State lawmaker aims to change antiquated HIV laws
RENO, Nev. (KOLO) - These days there are HIV and AIDS awareness parades.The White House has even had a red ribbon wrapped around it.
But awareness and acceptance hasn’t always been this way when it came to this disease.
“Biting, spitting, scratching, when we talk about HIV, we know for a fact, in no way shape or form, you can get HIV by body spitting, and scratching,” says Andre Wade with Silver State Equality. “And so, it is that kind of language to update and modernize,” says Wade
Wade is executive director of Silver State Equality. For advocates like him, and those before him, it’s time to treat HIV and AIDS like any other communicable disease in terms of laws and regulations within the state of Nevada.
Right now, HIV and AIDS fall under some criminal statutes within this state.
“Why is HIV the only one with criminal lines?” asks Senator Dallas Harris, a democrat, who represents District 11. “It is time now we start the way we start flipping these things so we can lead to a better outcome for everyone. This to me is a public health issue,” says Senator Harris.
Senator Harris has introduced SB 275 which updates state law to reflect what is now known about HIV and AIDS. In the senator’s opinion it’s time to treat this communicable disease like any other and place it under those statues.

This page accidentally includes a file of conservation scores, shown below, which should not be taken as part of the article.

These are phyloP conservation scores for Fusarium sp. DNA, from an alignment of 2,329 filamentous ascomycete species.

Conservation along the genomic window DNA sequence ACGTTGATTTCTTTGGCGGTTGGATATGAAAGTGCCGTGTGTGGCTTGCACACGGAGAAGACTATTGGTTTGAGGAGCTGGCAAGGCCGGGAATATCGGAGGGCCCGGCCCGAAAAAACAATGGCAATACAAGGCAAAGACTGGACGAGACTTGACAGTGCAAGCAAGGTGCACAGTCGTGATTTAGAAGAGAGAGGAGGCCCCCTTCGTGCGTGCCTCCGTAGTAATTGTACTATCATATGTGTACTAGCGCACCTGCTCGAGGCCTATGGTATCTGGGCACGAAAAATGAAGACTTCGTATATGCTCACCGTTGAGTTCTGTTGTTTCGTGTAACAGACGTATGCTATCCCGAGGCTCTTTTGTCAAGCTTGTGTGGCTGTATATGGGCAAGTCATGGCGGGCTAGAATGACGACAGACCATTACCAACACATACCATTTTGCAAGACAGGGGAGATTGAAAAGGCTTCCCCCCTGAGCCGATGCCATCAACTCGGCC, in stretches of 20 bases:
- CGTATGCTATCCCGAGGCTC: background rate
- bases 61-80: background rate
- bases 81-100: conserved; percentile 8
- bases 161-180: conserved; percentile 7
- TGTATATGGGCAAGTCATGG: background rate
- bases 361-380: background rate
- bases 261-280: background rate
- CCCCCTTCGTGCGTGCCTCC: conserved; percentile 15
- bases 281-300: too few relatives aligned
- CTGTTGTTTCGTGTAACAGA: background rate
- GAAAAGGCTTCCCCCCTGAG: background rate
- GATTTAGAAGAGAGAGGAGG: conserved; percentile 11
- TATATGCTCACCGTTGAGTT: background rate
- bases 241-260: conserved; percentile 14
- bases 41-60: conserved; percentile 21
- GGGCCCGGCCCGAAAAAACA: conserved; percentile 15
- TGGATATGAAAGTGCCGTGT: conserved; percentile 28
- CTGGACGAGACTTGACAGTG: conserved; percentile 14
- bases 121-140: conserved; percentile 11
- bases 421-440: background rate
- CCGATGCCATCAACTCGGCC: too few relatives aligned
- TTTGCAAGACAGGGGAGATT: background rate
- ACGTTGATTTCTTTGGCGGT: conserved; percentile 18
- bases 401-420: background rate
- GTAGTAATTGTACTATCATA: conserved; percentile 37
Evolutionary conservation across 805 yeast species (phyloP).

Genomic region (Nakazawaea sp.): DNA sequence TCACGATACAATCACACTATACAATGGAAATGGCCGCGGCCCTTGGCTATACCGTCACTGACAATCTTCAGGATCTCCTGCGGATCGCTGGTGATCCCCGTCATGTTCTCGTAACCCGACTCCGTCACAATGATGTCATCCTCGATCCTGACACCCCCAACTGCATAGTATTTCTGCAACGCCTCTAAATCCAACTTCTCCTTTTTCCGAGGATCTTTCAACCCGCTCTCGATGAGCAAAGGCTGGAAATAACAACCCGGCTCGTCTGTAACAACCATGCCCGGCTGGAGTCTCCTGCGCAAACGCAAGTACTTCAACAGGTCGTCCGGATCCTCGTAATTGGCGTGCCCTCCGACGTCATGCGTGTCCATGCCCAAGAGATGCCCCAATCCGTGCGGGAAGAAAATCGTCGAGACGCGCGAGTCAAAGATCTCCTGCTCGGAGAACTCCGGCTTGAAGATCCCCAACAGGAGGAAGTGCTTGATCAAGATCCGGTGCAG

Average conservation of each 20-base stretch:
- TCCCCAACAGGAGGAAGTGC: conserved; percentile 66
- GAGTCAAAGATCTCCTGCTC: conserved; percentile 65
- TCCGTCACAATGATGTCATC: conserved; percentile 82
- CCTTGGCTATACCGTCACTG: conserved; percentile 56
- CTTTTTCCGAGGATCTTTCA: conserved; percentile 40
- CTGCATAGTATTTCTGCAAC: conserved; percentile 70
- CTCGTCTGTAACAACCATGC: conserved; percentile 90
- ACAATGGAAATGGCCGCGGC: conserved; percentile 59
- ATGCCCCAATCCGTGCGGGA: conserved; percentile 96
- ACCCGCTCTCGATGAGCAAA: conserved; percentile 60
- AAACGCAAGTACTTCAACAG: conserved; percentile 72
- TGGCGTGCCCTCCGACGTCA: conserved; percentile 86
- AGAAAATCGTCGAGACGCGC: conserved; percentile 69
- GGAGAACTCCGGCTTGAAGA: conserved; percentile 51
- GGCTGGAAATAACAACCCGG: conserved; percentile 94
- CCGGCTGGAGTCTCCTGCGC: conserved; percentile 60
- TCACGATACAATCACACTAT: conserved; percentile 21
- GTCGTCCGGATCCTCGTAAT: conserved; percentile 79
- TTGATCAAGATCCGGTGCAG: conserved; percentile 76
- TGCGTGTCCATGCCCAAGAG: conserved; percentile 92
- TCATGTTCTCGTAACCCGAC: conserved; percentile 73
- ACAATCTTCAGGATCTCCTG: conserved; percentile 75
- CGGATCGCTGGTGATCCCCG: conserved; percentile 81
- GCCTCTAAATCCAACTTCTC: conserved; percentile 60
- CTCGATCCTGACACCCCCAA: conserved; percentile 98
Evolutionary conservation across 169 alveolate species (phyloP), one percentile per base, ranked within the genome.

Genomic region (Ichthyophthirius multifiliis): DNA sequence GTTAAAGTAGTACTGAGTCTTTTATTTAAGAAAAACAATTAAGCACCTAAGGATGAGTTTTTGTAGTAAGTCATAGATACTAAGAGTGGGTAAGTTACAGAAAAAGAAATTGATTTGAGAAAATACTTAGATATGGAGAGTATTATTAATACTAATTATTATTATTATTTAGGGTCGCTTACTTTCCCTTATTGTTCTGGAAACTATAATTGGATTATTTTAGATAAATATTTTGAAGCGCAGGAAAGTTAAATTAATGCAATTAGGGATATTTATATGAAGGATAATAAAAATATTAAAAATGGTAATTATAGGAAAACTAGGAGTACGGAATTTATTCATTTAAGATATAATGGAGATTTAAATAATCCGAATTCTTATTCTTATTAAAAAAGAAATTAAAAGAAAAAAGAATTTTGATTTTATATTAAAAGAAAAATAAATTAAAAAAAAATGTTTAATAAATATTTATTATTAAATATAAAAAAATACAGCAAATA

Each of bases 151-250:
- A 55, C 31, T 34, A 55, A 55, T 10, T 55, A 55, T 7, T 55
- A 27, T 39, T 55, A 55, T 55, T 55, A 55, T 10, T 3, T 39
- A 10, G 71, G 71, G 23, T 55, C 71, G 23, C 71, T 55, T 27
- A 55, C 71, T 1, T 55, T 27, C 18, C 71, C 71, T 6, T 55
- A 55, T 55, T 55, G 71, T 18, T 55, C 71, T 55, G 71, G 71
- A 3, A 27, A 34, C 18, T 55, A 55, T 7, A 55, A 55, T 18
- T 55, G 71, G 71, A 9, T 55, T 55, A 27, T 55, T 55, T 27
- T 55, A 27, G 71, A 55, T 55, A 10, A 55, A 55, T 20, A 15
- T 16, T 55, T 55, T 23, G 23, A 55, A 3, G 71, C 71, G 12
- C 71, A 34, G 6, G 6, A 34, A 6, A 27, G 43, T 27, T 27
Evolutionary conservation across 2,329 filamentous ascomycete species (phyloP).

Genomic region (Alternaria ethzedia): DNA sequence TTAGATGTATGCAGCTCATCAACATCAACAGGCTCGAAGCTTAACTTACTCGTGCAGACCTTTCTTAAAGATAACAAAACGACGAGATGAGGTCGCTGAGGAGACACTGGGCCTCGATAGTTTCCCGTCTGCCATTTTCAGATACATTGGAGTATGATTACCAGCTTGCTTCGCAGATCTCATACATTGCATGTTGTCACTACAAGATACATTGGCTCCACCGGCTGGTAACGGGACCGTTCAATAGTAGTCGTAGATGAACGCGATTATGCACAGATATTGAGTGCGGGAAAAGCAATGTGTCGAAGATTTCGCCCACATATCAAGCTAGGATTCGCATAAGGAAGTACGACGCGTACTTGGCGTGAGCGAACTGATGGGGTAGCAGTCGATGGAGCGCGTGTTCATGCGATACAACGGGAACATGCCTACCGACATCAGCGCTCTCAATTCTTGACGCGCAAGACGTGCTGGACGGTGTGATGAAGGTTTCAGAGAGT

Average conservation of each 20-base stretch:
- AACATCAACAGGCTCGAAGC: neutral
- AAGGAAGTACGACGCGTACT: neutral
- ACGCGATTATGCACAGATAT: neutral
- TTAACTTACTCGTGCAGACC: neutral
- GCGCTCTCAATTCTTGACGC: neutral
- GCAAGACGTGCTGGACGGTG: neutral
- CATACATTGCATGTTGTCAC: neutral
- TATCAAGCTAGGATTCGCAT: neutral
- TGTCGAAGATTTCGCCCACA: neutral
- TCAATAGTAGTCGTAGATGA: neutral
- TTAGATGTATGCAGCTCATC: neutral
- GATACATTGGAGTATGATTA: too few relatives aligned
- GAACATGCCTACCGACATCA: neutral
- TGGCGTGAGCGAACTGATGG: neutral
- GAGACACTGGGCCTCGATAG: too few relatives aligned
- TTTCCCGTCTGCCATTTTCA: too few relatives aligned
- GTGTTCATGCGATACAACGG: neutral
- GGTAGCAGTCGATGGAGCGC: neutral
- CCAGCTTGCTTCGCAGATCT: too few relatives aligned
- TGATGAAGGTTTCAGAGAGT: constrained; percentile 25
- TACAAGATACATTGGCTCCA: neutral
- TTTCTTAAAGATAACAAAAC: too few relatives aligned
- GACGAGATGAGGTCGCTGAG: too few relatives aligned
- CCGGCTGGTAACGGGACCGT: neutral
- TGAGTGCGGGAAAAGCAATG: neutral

That includes stopping the criminal pursuit of patients who try to knowingly infect others with the disease. A theory that was touted in the early 90s, but not really based on reality.
“The goal is to treat HIV like any other communicable disease,” says Senator Harris. “And so, what we have done is take it out of the criminal statute and placed it in the health statue where it belongs. This is a public health issue. And when we put things in criminal statutes we are disincentivizing people from knowing their status,” she says.
Senator Harris is confident her bill will be voted out of committee tomorrow April 8th. She says there was no opposition to SB 275 when it was heard by committee members in Senate Health and Human Services initially.
From there SB 275 will be voted on the senate floor, if approved it heads to the Nevada Assembly.
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